"Instead of grunting, they learn how to use stories and metaphors to explain situations. It's very powerful."
Carson's involvement with Duffy Books in Homes began when Kevin Drinkwater, the head of Mainfreight's technology division, read an article about the influence books had on Carson's early life. He wrote to Carson, who was impressed with the programme. Duff flew to the United States to meet him and a relationship was formed.
Carson will travel around the country, meeting children and parents in Christchurch and attending an event hosted by Education Minister Hekia Parata in Parliament.
"Books greatly broadened my perspective. Between the covers of books I could travel anywhere in the world.
"By using books and my imagination, I was able to escape my environment and create a dream to which I could aspire."
'It felt like Christmas' — doorway to a new world
Ropitini grew up in a home where books were a luxury. Photo / Hagen Hopkins
Charles Ropitini was at Camberley School in Hastings when Alan Duff made his first visit.
Ropitini was 10 and clearly remembers the assembly 20 years ago at which Duff, All Black Zinzan Brooke and young people's advocate Henare O'Keefe announced the launch of Duffy Books in Homes. "I was really impressed by that," he says.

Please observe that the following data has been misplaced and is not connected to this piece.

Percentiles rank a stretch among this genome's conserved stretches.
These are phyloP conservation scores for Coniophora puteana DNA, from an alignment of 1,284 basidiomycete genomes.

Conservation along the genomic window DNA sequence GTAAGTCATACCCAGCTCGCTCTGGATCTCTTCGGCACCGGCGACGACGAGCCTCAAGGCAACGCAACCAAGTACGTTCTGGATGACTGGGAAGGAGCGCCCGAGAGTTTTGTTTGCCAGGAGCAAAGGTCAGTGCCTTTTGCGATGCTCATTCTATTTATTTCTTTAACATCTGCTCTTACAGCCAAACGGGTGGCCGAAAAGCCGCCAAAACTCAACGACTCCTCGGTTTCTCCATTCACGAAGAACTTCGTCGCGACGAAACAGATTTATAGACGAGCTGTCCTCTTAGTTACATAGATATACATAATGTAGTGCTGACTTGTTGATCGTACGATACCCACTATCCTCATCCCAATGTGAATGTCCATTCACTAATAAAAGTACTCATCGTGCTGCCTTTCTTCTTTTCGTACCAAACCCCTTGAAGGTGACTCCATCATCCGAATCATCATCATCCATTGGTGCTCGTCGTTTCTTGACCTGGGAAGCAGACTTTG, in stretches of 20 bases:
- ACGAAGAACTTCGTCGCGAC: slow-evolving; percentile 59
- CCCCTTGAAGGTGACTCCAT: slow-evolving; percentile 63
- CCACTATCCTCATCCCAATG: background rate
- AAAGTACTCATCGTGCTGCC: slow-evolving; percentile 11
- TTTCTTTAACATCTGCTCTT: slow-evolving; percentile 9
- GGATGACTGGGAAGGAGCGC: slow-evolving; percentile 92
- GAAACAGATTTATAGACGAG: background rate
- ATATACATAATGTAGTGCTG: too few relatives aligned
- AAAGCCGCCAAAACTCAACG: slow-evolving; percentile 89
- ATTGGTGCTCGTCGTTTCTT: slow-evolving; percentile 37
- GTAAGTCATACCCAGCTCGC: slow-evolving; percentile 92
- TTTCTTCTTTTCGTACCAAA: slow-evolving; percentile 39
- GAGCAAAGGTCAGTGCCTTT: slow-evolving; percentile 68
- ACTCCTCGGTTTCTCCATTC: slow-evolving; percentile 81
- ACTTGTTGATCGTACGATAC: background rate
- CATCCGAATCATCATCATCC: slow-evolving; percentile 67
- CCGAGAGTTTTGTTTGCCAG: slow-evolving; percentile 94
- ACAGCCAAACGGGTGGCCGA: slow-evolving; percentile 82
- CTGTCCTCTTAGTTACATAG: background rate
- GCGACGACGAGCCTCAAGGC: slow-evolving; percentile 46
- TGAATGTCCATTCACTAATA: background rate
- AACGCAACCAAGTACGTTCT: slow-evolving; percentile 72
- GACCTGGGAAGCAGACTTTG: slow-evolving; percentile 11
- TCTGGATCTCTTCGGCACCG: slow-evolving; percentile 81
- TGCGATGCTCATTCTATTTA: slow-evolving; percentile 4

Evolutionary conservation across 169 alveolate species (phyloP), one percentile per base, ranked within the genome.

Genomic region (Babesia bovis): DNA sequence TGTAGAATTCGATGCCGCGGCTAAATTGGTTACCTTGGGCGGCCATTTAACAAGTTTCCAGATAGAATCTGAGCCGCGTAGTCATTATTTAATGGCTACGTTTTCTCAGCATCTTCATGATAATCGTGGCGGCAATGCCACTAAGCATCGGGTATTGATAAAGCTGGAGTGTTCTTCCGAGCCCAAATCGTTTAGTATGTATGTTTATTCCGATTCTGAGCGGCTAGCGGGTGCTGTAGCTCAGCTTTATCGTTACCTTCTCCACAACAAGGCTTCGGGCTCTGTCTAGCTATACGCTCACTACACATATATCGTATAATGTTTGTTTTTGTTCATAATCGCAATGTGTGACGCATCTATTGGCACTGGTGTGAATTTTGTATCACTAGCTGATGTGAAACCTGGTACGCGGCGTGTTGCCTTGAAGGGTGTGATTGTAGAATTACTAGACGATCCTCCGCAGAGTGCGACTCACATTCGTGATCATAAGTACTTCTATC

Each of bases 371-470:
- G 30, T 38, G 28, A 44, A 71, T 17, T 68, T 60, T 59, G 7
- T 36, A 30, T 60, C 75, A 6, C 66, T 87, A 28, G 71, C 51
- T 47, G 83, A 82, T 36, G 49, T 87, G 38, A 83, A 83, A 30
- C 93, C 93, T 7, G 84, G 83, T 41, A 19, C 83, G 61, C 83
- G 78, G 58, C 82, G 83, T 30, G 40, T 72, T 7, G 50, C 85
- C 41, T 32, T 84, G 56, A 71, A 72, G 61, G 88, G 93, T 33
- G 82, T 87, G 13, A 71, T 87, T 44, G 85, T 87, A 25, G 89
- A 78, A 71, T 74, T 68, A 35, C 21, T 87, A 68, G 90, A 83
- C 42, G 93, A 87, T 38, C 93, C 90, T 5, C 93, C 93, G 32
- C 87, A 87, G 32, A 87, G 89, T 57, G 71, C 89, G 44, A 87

At the end of the assembly, all the children present were given books. Ropitini was the first to receive one.
"Sadly, I can't remember what it was. The excitement of the day probably took away from the actual book."
Ropitini, his sister Grace and his brother Abraham were brought up in a home where books were a luxury. He remembers the Scholastic catalogue being handed out at school, and the disappointment of looking through it and knowing his family could not afford the books.
His early engagement with reading wasn't a positive experience.
"I was in remedial reading," he says. "We had these boring books that we had to carry around in a book bag. It was all so monotonous."
The launch of Duffy Books in Homes changed all that.